TL;DR: The WP Accessibility plug-in contains features that will be useful to all WordPress sites, such as support for the longdesc attribute. Even if your theme was designed with accessibility in mind, there’s a place for the WP Accessibility plug-in on your site.

The most common question I get about the WP Accessibility plug-in is “When do I need this plug-in?”

Fact is, most people don’t know whether their themes are accessible. Further, it’s hard to pin down which aspects of the WP Accessibility plug-in are going to valuable for any specific theme.

And that’s a hard question to answer.

Technically speaking, every single feature implemented in the WP Accessibility plug-in could be implemented in a theme. Themes have access to all of the same WordPress APIs that plug-ins do, so everything is on the table at the technical level.

Most likely, however, no theme in the WordPress theme repository or from any other WordPress theme directory (paid or otherwise) implements all of these features. At this point, I’d be willing to place bets on that. (Anything launched after this post is published isn’t eligible for betting, though…).

I feel the need to be a bit more specific, so I’m going to run down each feature of WP Accessibility and discuss the specific likelihood you’re going to need the feature.

The features of WP Accessibility

For detailed break downs on what each feature does, read The WP Accessibility Plug-in at the Make WordPress Accessible team site.

  1. Enable skip links with WebKit support

    Skip links are moderately common in WordPress themes, but almost never implemented correctly. This is because themes that are derived from common base themes (including Twenty Twelve and Twenty Thirteen) repeat a mistake made in those themes: placing the skip link after the heading links. It’s not a crucial error, although it’s not ideal. However, skip links in WordPress themes rarely are visible on keyboard focus, so that’s something to look out for.

    All themes with the accessibility-ready tag should have conforming skip links.

  2. Add language and text direction attributes

    This is also quite common to WordPress themes. Most likely you don’t need to enable this, and if you’re operating a multi-lingual site, you probably shouldn’t.

  3. Add a :focus outline to focusable elements

    It’s not necessarily the prettiest solution, but very few themes provide keyboard focus. It is easily testable, however: tab through a chunk of your theme. Can you clearly see where you are? No? Turn it on.

  4. Toggle for high-contrast and large font stylesheets

    If your theme has this already, you should be able to tell. If your theme is already high contrast with spacious fonts, you really don’t need this — you’ll just have to judge it for yourself.

  5. Add support for longdesc attributes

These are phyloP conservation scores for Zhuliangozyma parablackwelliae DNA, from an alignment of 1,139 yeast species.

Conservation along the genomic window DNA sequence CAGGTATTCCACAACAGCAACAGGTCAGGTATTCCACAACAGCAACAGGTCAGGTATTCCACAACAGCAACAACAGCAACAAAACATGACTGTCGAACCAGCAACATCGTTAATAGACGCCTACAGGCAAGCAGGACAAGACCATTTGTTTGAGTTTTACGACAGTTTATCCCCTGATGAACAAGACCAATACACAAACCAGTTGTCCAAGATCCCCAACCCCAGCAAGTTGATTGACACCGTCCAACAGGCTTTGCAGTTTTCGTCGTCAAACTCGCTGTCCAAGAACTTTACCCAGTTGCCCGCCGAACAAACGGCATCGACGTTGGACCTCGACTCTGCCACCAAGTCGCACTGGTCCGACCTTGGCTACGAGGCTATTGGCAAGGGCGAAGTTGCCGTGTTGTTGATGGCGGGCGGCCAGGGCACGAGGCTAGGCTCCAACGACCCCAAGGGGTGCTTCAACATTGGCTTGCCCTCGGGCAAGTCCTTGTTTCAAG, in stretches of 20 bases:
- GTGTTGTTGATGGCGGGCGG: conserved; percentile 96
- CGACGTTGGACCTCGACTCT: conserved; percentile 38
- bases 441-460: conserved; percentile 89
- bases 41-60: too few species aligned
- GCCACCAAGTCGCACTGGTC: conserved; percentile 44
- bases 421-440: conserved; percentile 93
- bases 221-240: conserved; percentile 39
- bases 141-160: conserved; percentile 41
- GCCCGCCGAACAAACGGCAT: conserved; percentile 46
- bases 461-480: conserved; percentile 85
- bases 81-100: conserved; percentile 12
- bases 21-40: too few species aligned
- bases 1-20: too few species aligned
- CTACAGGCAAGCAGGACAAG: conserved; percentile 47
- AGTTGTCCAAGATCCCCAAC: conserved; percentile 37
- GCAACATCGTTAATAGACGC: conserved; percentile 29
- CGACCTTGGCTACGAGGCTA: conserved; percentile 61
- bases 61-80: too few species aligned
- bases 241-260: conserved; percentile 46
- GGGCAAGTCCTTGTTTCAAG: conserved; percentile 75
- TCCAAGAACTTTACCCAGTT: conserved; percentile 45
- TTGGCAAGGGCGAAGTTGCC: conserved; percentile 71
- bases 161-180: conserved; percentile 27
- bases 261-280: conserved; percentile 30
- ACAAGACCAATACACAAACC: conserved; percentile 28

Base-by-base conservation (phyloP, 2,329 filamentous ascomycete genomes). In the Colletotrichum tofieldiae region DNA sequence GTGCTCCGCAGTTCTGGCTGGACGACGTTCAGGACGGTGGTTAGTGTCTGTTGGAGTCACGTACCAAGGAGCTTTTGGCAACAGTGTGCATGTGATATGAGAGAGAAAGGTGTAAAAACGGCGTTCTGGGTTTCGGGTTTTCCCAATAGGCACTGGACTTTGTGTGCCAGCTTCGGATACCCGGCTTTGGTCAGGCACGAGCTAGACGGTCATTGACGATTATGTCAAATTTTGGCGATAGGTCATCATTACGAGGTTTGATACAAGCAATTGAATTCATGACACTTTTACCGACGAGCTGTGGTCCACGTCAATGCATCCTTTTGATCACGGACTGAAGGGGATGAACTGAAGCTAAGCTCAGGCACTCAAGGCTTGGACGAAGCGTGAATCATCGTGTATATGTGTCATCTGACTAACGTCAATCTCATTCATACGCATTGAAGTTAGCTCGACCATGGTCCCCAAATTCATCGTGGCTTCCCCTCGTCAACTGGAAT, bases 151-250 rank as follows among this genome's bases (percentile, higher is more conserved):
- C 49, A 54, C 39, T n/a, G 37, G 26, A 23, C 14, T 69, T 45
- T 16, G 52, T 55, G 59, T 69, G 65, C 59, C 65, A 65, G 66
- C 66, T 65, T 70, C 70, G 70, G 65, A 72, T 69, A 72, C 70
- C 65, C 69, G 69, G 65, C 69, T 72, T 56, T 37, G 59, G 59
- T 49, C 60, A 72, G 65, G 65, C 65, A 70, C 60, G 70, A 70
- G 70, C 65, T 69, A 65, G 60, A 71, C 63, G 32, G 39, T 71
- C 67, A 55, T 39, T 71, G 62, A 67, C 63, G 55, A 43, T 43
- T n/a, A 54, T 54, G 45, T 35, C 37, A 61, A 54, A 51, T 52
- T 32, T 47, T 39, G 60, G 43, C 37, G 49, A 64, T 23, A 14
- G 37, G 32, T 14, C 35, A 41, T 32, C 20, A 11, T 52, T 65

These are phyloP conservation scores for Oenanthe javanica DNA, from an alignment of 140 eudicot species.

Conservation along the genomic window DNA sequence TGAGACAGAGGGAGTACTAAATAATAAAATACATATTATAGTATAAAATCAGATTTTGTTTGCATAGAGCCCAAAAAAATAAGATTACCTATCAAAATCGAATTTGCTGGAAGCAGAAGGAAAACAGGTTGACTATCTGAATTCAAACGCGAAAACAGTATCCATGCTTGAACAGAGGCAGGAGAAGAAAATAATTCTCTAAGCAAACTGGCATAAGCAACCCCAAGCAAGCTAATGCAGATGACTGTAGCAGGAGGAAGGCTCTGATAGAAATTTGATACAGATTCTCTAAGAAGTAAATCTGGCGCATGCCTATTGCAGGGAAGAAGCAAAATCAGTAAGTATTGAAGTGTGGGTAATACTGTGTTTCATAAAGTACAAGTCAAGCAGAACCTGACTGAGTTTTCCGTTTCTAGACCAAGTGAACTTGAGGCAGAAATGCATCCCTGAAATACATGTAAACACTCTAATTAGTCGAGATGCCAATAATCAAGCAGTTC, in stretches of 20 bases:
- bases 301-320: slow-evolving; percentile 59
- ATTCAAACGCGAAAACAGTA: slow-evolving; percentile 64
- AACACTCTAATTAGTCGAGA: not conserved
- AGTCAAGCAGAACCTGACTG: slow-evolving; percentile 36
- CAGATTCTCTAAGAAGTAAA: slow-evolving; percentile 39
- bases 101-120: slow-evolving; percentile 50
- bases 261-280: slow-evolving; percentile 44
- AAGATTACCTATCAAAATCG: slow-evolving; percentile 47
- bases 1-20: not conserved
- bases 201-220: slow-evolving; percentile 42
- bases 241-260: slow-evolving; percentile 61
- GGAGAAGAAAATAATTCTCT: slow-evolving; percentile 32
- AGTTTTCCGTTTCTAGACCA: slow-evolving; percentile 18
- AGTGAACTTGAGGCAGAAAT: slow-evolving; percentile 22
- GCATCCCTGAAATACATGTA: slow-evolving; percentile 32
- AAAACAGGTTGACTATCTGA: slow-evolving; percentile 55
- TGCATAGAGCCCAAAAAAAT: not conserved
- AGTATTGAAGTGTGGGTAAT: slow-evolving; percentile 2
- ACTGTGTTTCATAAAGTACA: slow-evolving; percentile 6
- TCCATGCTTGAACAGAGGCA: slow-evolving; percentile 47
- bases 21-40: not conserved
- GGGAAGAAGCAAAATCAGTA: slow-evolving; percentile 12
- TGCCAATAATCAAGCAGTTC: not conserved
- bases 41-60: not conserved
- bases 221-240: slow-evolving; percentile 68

It is amazingly unlikely that any theme has support for this, and it’s certainly not part of WordPress core. There are a few settings for this: default browser support (which is essentially “none” for now), link to description, and a jQuery overlay toggle for the long description. You should probably enable this if you ever, ever, ever add an image that calls for a long description.

  6. Remove redundant title attributes

    This is a tweak of WordPress core. It’s very unlikely that most themes do this, so you can generally go ahead and turn it on. In addition, even if your theme does strip title attributes, it’s highly unlikely that having both features enabled would cause any problem.

  7. Remove the target attribute from links

    Again, very unlikely that your theme does this. It is possible that your theme or a needed plug-in actually inserts the target attribute in some cases, however; you should be attentive to whether this causes any problems. There are select cases where stripping a target attribute can cause problems. One example is informational links while filling out forms.

  8. Force a search page error on empty search

    I know for a fact that there’s at least one WordPress theme that fixes this, Neighborly, but it’s not a common feature. It’s a WordPress core fix, so it will be common to all themes, generally speaking.

  9. Remove tabindex from focusable elements

    You should probably always turn this on. tabindex can really mess things up. It’s no longer very common in themes, but a few years ago it was something I saw in a lot of themes, particularly in the comment inputs.

  10. Strip title attributes from images inserted into content

    If you started your site after the release of WordPress 3.8, you probably have no need for this. Since WordPress 3.8, title attributes are no longer a default part of the inserted HTML (HyperText Markup Language) for images. But if you used a lot of images prior to WordPress 3.8, this will filter that content and make sure those titles aren’t causing problems.

  11. Add post titles to standard read more links

    Themes that meet the accessibility-ready guidelines have this; but it’s extremely unlikely that your theme does. Turn it on!

I hope that this breakdown will help you have a sense for what use you’re likely to get out of the WordPress Accessibility plug-in.